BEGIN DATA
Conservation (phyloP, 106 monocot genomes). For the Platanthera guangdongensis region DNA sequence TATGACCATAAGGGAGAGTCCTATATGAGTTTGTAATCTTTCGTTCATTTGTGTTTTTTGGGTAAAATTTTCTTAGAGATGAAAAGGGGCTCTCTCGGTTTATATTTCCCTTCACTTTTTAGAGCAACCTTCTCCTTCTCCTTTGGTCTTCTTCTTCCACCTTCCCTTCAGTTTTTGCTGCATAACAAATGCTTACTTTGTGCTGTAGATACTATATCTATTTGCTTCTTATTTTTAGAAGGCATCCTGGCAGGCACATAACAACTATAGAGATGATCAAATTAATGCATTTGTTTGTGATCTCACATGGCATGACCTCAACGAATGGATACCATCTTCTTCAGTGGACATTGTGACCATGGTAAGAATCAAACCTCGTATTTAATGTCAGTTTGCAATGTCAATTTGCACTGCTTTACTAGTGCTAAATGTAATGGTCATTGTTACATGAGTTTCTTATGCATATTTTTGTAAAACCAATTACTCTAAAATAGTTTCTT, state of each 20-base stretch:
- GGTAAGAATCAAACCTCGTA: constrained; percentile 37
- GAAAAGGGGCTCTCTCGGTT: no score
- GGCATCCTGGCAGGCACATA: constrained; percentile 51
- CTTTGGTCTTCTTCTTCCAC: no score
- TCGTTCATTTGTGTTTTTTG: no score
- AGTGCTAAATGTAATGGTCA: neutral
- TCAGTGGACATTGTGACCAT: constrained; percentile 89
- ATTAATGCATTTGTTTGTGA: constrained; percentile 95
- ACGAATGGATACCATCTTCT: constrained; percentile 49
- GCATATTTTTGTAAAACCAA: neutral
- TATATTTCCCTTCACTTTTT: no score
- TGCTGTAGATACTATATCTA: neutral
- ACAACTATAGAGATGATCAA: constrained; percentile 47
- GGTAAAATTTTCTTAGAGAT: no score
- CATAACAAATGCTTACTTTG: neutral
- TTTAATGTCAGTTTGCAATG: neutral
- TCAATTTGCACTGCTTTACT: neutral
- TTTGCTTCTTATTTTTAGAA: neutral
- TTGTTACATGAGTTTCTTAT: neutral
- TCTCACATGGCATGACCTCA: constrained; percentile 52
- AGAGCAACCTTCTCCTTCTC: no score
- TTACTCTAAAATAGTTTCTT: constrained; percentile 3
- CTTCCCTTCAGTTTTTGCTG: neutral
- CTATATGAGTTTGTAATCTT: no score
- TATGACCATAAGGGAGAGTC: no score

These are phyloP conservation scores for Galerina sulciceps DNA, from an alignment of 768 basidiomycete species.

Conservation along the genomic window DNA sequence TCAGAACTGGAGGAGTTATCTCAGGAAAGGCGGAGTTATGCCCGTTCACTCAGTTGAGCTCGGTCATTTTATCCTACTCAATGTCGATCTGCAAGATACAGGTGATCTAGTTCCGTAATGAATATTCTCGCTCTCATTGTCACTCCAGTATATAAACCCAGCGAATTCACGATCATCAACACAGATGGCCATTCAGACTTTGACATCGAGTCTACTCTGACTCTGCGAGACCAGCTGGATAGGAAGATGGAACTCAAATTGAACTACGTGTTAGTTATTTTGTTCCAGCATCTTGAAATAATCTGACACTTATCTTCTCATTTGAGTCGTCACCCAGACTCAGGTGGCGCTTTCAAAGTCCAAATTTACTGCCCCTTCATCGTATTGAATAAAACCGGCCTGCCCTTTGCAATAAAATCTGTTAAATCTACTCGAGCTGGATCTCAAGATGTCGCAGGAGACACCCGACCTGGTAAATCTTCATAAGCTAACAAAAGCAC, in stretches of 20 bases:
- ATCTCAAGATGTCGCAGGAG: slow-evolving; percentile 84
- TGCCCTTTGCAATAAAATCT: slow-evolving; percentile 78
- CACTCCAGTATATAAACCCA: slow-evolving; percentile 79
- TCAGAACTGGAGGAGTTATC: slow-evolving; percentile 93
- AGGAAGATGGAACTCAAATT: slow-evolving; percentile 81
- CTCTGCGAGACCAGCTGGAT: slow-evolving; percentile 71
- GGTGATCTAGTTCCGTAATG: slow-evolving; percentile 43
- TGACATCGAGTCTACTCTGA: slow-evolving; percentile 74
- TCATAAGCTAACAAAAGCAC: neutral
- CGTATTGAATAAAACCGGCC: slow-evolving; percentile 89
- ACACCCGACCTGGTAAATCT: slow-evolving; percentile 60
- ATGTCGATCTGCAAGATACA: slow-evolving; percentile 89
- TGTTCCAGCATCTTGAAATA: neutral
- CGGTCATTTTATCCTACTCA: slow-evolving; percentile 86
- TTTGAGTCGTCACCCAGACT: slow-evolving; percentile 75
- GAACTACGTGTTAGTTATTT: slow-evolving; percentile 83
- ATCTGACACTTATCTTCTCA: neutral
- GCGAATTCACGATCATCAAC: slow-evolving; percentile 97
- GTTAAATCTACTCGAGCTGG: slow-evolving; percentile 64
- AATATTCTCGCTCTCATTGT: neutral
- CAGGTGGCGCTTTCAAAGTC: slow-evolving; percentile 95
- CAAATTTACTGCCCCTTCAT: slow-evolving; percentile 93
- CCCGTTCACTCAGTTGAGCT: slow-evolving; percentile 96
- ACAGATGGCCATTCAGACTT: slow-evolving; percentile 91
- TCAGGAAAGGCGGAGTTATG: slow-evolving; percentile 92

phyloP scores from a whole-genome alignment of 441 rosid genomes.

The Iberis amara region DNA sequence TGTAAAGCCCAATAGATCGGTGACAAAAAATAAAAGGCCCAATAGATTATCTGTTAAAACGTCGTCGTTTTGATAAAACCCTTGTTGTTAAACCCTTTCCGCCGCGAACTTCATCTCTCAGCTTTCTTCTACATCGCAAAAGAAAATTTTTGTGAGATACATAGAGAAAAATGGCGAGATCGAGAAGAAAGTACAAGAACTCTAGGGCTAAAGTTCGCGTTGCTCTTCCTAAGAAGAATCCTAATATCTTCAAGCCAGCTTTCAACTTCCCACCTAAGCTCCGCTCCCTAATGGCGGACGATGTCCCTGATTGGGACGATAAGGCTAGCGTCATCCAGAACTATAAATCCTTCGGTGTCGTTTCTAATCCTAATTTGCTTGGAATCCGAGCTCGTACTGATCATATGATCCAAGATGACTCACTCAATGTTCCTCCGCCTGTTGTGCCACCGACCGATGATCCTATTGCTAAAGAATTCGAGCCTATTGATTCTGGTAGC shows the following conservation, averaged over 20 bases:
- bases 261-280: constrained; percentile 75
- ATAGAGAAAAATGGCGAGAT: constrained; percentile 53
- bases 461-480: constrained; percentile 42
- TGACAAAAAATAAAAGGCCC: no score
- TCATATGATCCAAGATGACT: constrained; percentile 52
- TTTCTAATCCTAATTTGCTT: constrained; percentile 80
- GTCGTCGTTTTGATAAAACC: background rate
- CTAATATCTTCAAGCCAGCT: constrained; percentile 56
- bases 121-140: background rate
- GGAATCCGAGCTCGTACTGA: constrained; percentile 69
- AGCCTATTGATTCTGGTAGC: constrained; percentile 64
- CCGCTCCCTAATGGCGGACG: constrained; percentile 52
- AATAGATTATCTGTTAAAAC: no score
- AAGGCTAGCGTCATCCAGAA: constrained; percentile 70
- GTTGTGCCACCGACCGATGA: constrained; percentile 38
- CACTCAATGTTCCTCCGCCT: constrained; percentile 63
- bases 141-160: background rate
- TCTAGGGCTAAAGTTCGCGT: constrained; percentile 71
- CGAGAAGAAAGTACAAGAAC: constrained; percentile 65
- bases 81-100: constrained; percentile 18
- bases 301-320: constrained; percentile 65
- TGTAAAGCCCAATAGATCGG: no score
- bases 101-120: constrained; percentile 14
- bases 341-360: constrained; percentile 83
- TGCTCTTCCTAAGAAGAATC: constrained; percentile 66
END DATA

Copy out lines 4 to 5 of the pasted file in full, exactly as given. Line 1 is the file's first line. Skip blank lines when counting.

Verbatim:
- GGCATCCTGGCAGGCACATA: constrained; percentile 51
- CTTTGGTCTTCTTCTTCCAC: no score